Former tobacco factory sets Athens’ radical art scene alight
Ambitious group show ‘Portals’ transforms Athens’ historic Public Tobacco Factory into a platform for international contemporary art, including new work by Glenn Ligon, Teresa Margolles and Danh Vō
It’s often the buildings with the most curious past lives that make for the most striking stages. In Athens, a colossal new group show, ‘Portals’, has a backdrop almost as intriguing as the art it frames.
‘Portals’ takes place in the city’s former Public Tobacco Factory, constructed in 1930 to cultivate a crop that served as one of Greece’s most important exports. ‘The former Public Tobacco Factory building is an iconic structure in the city centre, a symbol of the country’s path to industrialisation and, at the same time, a footprint of its architectural heritage,’ says Elina Kountouri, exhibition co-curator and director of Neon, the non-profit arts organisation who co-organised the show and renovated the historic building.
Though the story begins with tobacco and ends with world-class contemporary art, the shapeshifting building has demonstrated versatility over its near-century history. It’s done time as a prison, been a Second World War air-raid shelter, housed Romanian refugees, been home to the Greek Cabinet Office, the Ministry of Finance, and its present occupant, the Hellenic Parliament, with which Neon collaborated for ‘Portals’.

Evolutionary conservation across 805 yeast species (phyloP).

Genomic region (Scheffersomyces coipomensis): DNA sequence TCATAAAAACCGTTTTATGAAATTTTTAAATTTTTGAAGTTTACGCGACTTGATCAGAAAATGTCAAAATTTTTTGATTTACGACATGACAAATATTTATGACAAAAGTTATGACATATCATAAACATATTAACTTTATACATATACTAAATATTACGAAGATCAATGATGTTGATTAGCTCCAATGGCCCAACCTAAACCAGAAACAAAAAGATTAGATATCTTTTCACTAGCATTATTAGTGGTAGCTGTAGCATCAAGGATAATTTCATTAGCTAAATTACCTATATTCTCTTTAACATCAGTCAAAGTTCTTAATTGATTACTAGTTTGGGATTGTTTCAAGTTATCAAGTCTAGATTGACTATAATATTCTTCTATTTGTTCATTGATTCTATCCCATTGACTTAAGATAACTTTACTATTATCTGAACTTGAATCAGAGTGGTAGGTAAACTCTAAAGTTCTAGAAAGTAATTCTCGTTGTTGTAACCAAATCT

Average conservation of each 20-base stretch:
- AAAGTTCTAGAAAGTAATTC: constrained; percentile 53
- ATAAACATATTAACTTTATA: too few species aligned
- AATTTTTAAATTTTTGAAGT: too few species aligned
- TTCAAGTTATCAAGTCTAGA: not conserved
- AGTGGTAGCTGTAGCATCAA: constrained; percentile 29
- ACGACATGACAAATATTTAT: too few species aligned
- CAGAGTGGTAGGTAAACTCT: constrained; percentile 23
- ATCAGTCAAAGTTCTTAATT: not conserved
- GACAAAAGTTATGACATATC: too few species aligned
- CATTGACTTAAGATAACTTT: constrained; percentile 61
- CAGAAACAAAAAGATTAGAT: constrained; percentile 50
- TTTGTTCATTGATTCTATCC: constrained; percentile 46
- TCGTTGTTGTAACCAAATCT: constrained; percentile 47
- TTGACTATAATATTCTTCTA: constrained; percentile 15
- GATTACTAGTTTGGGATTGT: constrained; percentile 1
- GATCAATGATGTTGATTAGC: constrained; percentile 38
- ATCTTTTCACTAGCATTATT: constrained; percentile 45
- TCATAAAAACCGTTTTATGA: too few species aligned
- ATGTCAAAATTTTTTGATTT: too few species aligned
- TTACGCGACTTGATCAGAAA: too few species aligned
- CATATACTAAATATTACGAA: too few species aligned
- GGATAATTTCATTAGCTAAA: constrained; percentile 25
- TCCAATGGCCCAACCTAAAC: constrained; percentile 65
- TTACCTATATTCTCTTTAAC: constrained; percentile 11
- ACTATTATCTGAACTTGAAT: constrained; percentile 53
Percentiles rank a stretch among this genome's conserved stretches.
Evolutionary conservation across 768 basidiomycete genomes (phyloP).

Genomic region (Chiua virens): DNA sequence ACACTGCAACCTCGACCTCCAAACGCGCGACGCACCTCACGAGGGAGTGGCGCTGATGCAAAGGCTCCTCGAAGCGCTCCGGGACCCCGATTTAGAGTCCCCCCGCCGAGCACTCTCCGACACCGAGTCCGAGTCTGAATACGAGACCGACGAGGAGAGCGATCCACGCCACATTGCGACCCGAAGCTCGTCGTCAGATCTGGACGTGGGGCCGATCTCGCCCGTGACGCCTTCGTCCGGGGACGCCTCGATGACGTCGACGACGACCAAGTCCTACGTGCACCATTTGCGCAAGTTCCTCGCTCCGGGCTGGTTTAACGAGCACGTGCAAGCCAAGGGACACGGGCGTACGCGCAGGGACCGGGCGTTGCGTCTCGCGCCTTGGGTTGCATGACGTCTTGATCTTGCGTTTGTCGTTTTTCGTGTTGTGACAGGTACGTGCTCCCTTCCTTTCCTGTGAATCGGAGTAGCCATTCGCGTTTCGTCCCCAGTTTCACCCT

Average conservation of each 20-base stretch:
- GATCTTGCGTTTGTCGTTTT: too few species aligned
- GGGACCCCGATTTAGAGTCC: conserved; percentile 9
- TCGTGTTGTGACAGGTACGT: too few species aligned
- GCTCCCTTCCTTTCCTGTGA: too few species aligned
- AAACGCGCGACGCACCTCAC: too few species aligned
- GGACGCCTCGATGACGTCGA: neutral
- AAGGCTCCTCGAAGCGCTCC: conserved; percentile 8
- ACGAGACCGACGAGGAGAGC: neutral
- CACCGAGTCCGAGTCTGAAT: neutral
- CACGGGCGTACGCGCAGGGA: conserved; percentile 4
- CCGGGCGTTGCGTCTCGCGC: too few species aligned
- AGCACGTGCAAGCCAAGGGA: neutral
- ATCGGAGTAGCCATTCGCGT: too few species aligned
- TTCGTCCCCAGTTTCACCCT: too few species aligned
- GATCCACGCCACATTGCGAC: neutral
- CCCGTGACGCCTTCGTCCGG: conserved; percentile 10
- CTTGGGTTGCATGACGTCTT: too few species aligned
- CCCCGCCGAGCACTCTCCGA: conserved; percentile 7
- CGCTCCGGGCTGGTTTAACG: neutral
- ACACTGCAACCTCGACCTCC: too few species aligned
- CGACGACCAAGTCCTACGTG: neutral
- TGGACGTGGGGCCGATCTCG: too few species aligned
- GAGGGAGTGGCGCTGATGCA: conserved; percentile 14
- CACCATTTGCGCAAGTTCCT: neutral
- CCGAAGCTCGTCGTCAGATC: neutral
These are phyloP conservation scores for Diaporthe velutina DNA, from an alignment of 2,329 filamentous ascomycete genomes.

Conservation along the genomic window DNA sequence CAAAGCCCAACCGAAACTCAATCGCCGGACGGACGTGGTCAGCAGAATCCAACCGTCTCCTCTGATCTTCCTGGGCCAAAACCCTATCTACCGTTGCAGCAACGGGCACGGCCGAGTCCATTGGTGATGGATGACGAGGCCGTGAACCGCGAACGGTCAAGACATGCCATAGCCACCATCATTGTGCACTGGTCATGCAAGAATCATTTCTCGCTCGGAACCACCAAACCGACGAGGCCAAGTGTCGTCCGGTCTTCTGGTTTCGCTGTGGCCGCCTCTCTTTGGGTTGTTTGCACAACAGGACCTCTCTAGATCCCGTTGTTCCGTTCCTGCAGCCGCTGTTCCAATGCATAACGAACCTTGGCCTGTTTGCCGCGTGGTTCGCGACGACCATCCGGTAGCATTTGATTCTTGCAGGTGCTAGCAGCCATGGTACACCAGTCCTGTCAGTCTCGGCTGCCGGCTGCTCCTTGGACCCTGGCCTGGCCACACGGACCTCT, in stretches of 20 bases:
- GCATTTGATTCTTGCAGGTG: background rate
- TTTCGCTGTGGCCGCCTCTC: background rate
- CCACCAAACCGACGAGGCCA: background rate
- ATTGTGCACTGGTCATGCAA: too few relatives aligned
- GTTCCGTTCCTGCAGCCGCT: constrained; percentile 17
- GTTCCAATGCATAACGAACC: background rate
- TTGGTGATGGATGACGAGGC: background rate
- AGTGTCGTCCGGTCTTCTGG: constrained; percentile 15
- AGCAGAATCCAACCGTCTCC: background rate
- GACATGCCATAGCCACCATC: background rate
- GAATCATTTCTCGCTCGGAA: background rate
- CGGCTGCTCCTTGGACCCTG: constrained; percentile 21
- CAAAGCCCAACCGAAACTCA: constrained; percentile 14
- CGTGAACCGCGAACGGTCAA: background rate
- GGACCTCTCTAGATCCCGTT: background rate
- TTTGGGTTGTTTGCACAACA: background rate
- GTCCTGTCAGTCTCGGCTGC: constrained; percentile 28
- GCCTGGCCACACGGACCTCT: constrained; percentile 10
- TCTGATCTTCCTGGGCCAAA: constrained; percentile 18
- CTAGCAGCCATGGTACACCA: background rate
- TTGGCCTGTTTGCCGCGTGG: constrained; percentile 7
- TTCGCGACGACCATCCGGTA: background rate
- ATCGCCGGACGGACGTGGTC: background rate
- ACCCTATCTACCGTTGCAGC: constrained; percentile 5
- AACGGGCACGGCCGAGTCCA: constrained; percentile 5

This rich history is in tune with the theme of the show. This year marks 200 years since the start of Greece’s War of Independence from the Ottoman Empire and the birth of the modern Greek nation. In ’Portals’, parallels are drawn between this seminal moment in Greece’s history, and the Covid-19 pandemic that continues to shake the world.
‘Two hundred years ago, the Greeks had to design their future as an independent state and uphold the values of rule of law and personal liberties. Today, humanity is being forced to reshape everyday reality and to reassess its understanding of what freedom means. Once again, we are asked to reimagine lives reborn out of revolution and upheaval,’ says Kountouri, who co-curated ‘Portals’ with Madeleine Grynsztejn, Pritzker director, Museum of Contemporary Art Chicago.
Neon, founded in 2013 by collector and entrepreneur Dimitris Daskalopoulos, sees its platform as the city. By focusing on initiatives in civic and social contexts, it identifies the power of contemporary art to inspire individuals and society. Hosted in the building’s west wing, the group show features 59 artists from 27 countries with 15 site-specific, newly commissioned works. Among the artist’s presenting new commissions are Glenn Ligon, Duro Olowu, Teresa Margolles, Michael Rakowitz, Danh Vō and Chrysanthi Koumianaki.